Many rulers reigned over Rome, some of whose achievements superseded those of others. The Roman Empire thrived from 27 BCE with Rome as its initial capital. It rose to be recognized as the most extensive political and social structure ever witnessed in western civilization. The Empire's territorial conquests led it to as far as Asia and Africa. The Empire thrived for almost 5 centuries, a feat that can be attributed to some of its greatest emperors.
Augustus was born in 63 BC to the senator Gaius Octavius and a niece of Julius Caesar named Atia. After he was adopted by Julius Caesar, the young Gaius Octavius styled himself as the new Caesar. He set about consolidating authority after Caesar's assassination by eliminating Cleopatra and Mark Antony. During his reign (31 BC-14 AD), Octavius implemented various reforms. Power was shared with senators in addition to magistrates elected yearly. He adopted the honorary epithet ‘Augustus' and established control over provinces with armies. He oversaw the implementation of regular pay as well as terms of service for soldiers and created a pension scheme for veterans. All of Augustus's achievements facilitated the transformation of the Roman Republic into an Empire as he evolved into the first emperor. He is credited to have founded the Roman Empire in 27 BC.
Vespasian was born in 9 AD as Titus Flavius Vespasianus. Vespasianus made history as the first emperor not descended from the Augustus’s Julio-Claudian family line. A law had to be passed to bestow imperial authority on him called the Lex de Imperio Vespasiani. He ruled from 69-79 AD, a period marked by peace, focus on the provinces, and stability of the imperial finances. Vespasian was also known for his sense of humor and humility.
Born Publius Aelius Hadrianus in 76 AD, Hadrian was adopted by Emperor Trajan. Trajan had groomed Hadrian to succeed him and had selected him for several military and civil positions. Trajan's legacy featured territorial expansion via warfare and Hadrian worked to consolidate the territories and establish peace. Hadrian visited all of the Empire and commissioned the construction of such masterpieces as his villa at Tivoli as well as the Pantheon in Rome. He established the empire's frontiers prompting an end to imperial expansion. Hadrian also left a legacy in other territories including the stone wall in Britain named after him.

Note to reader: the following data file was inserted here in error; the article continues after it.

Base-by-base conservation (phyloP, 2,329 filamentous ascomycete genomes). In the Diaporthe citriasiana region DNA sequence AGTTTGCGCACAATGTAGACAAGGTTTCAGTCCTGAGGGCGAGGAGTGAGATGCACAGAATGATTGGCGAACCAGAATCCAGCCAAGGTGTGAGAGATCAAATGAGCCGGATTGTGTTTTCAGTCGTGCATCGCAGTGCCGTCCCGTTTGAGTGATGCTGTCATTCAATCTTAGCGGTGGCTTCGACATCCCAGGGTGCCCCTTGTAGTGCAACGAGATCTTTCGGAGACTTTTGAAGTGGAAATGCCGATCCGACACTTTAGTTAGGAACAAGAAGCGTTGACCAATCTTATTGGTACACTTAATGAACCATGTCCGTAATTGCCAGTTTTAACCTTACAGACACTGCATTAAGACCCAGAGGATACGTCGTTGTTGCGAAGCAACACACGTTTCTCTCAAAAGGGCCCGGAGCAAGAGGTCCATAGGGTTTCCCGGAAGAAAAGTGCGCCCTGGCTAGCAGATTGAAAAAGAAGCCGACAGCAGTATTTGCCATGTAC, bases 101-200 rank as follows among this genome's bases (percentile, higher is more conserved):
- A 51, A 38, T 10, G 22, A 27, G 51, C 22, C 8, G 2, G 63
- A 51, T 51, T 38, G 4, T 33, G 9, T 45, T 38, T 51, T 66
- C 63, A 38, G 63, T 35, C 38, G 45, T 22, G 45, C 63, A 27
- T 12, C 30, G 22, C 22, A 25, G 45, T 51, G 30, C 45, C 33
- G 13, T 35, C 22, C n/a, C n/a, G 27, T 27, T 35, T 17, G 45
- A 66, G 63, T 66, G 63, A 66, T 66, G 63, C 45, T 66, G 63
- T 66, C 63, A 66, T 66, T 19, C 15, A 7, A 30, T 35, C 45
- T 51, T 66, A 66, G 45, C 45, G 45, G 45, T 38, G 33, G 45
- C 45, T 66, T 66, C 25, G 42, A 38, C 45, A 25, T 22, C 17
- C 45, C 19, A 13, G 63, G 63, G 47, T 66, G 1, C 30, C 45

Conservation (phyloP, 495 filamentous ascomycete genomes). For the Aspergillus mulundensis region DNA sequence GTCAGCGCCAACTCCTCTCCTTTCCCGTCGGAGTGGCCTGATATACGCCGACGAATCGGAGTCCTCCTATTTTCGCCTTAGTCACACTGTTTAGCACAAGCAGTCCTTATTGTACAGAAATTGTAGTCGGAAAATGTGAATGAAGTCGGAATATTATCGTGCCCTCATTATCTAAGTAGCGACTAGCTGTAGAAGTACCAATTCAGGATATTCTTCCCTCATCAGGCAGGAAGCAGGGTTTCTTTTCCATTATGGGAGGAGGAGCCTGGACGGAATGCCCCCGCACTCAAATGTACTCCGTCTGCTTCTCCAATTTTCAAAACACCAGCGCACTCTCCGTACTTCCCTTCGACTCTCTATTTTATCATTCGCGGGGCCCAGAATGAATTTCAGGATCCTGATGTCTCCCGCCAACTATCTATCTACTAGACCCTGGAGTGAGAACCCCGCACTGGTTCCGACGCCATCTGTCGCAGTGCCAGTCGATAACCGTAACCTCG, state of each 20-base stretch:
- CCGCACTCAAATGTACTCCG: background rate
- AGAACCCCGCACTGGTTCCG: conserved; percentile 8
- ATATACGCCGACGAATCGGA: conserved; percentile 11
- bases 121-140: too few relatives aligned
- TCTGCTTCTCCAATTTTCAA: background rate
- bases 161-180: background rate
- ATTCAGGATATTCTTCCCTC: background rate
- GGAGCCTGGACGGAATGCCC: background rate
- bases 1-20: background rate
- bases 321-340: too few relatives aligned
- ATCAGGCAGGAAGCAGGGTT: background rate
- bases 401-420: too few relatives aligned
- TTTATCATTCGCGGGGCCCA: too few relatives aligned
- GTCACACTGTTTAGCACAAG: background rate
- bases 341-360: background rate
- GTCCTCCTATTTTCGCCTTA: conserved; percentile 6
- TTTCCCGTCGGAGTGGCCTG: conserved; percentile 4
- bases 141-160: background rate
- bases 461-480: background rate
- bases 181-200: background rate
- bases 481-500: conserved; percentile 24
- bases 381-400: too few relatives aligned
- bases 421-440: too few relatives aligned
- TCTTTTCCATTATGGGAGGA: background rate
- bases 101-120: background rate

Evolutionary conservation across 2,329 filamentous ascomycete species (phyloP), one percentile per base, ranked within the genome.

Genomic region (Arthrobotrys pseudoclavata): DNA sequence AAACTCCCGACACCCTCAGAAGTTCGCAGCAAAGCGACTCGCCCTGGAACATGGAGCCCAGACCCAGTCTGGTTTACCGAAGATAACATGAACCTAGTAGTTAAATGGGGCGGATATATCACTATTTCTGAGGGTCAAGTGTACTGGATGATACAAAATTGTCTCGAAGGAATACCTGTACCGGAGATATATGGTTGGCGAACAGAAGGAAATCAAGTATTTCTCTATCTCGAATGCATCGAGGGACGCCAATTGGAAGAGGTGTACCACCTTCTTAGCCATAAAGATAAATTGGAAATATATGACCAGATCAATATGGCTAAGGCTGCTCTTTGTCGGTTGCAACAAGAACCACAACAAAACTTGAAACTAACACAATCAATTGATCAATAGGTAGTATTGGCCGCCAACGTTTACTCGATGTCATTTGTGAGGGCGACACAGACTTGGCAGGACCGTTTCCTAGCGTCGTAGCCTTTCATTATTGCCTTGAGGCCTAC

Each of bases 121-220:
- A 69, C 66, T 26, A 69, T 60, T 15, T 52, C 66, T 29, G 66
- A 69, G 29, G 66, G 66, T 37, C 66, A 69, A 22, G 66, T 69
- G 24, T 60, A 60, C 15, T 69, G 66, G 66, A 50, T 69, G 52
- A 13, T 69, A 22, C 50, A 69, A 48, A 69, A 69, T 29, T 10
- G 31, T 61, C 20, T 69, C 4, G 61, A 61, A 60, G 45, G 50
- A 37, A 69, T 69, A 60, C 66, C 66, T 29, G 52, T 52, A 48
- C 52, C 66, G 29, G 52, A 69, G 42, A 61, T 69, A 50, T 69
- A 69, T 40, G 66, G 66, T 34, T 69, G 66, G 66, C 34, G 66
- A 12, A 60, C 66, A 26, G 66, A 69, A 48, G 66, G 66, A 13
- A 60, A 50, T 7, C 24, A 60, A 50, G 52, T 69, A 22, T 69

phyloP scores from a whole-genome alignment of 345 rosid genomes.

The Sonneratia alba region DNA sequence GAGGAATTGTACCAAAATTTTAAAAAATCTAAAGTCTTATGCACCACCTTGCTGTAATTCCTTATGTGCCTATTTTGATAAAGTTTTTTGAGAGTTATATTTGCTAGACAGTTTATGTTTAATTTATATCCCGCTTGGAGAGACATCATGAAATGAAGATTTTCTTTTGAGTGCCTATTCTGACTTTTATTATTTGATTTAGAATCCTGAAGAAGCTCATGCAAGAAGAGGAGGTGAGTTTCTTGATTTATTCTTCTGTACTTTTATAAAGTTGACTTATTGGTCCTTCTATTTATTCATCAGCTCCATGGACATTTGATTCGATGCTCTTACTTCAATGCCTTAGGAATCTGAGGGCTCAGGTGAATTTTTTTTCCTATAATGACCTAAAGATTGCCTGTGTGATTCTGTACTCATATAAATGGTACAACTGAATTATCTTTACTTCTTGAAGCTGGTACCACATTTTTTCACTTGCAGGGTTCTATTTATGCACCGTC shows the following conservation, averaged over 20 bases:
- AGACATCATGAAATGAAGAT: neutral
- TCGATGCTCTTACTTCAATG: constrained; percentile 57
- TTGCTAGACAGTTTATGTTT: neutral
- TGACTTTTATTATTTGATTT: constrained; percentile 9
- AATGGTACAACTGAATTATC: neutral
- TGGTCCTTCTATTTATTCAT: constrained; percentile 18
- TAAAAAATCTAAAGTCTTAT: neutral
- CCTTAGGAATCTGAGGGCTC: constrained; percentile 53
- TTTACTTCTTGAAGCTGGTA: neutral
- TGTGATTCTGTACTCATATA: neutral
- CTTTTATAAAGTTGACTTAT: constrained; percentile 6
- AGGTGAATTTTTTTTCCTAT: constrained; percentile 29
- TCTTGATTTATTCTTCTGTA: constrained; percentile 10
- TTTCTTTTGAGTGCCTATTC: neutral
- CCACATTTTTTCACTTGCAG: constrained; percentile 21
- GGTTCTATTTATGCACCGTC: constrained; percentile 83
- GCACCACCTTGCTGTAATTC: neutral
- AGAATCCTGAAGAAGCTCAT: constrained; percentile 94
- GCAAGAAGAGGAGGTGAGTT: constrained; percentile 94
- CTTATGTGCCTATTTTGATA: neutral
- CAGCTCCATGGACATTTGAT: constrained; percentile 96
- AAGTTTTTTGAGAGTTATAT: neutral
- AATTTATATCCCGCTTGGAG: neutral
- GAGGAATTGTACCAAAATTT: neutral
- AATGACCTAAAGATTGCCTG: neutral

3. Marcus Aurelius
Marcus Aurelius, born in 121 AD, had already been identified for succession by Hadrian while he was of tender age. Several years after the beginning of his reign in 161 AD, Aurelius led war campaigns on the northern frontiers where he drafted philosophical meditations. During his reign, civilian administrators and army officers were promoted on merit instead of class and noble birth. Aurelius appointed people to positions according to their abilities and in doing so facilitated social mobility.
2. Septimus Severus
At the time of the assassination of Commodus, Septimus Severus was serving as the governor of Upper Pannonia. To consolidate army support, Septimus offered the soldiers a pay rise and gave them more privileges. Severus also set apart the imperial family as sacrosanct, an innovation which was embraced and modified by Aurelian and Diocletian.
Constantine was born to Constantius I and Helena in the period between 271 and 273 AD. He was raised up in a time close to anarchy. Diocletian, in late third century AD, implemented a system of Tetrarchy featuring two senior emperors aided by two junior emperors. Although the system was aimed at fostering stability, it triggered wars and rivalries in which Constantine assumed a significant part. Constantine succeeded his father in 306 AD as emperor. In a show of might, Constantine invaded Italy and brought down Maxentius. As sole emperor, Constantine elevated the status of the Christian Church. He ordered the transference of the capital from Rome to Byzantium which he renamed Constantinople.
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